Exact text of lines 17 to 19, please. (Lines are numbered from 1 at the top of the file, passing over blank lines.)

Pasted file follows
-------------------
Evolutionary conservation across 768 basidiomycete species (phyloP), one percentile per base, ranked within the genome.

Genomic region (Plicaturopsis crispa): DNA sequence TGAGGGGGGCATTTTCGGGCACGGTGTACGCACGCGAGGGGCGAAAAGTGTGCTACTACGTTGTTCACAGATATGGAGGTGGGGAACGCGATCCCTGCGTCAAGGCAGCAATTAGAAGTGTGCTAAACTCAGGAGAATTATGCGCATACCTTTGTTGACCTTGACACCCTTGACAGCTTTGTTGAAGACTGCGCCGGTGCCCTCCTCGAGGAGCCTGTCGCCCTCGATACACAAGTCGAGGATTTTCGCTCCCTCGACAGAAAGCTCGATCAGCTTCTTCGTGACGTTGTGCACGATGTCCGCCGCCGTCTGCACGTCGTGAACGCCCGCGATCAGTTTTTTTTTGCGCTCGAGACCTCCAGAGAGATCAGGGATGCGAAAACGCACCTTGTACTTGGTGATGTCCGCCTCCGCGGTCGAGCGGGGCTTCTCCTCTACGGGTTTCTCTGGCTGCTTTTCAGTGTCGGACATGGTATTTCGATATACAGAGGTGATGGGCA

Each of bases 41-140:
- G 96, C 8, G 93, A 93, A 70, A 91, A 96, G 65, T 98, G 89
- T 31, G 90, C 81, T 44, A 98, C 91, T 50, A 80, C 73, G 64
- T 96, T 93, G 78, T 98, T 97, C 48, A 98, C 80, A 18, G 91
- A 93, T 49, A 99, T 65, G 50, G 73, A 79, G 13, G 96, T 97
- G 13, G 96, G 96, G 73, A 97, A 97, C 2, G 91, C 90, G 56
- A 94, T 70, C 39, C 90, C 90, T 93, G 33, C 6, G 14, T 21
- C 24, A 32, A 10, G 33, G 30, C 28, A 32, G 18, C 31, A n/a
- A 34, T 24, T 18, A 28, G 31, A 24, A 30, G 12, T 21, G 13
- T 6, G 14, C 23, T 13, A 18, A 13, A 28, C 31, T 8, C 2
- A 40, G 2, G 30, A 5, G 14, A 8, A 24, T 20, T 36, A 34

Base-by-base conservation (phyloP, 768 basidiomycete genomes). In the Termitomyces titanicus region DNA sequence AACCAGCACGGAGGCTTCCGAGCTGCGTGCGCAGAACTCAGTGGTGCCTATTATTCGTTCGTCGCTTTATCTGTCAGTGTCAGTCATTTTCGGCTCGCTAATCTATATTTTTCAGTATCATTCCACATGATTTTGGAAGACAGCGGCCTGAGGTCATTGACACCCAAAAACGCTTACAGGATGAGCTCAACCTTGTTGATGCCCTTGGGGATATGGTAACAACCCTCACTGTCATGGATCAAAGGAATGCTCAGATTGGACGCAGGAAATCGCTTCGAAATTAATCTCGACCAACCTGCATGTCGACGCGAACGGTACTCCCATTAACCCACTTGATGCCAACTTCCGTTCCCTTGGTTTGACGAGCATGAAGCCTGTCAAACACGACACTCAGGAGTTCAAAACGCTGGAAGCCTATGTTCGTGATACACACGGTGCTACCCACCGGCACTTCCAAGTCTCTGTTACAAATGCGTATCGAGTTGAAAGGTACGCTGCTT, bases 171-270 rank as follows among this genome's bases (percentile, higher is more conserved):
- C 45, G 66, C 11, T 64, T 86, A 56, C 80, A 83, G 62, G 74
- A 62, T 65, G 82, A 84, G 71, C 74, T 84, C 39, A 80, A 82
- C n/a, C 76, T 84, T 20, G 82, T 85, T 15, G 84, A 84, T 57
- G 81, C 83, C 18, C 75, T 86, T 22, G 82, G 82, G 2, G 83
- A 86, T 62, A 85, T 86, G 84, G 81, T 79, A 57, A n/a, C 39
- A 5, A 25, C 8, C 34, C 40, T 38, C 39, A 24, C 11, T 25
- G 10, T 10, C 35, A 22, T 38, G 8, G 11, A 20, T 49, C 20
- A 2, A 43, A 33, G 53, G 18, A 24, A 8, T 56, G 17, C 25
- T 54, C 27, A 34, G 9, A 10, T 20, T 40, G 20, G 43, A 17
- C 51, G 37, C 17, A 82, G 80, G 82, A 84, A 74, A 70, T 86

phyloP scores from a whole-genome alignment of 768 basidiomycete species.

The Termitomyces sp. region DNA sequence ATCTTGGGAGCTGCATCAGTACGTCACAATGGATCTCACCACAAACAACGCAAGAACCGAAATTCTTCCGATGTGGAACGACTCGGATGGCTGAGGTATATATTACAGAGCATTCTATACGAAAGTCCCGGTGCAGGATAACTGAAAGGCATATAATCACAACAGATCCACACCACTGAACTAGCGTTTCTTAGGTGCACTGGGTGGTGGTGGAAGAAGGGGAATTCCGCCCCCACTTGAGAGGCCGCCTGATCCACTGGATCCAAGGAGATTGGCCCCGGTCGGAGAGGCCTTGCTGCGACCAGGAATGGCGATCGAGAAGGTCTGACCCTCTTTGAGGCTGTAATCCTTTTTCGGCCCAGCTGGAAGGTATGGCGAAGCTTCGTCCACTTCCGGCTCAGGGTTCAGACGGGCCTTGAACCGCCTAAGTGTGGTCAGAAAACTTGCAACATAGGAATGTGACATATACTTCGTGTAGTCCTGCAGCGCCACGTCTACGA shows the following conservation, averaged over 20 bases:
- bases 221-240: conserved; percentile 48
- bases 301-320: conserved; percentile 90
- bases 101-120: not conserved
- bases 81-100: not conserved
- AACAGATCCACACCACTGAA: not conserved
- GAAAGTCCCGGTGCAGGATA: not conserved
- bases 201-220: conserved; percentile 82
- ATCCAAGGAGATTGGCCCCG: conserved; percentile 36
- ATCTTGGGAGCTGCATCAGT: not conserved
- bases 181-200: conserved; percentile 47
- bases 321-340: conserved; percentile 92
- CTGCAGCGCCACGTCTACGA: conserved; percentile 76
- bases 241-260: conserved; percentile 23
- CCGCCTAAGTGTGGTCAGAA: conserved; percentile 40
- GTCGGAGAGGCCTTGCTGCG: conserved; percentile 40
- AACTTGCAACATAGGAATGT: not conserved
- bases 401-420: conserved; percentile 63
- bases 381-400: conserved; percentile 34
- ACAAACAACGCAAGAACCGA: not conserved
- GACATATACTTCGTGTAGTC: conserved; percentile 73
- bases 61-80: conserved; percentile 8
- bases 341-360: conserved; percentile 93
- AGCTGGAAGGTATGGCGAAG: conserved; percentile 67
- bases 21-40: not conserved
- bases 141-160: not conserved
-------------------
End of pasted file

- C n/a, C 76, T 84, T 20, G 82, T 85, T 15, G 84, A 84, T 57
- G 81, C 83, C 18, C 75, T 86, T 22, G 82, G 82, G 2, G 83
- A 86, T 62, A 85, T 86, G 84, G 81, T 79, A 57, A n/a, C 39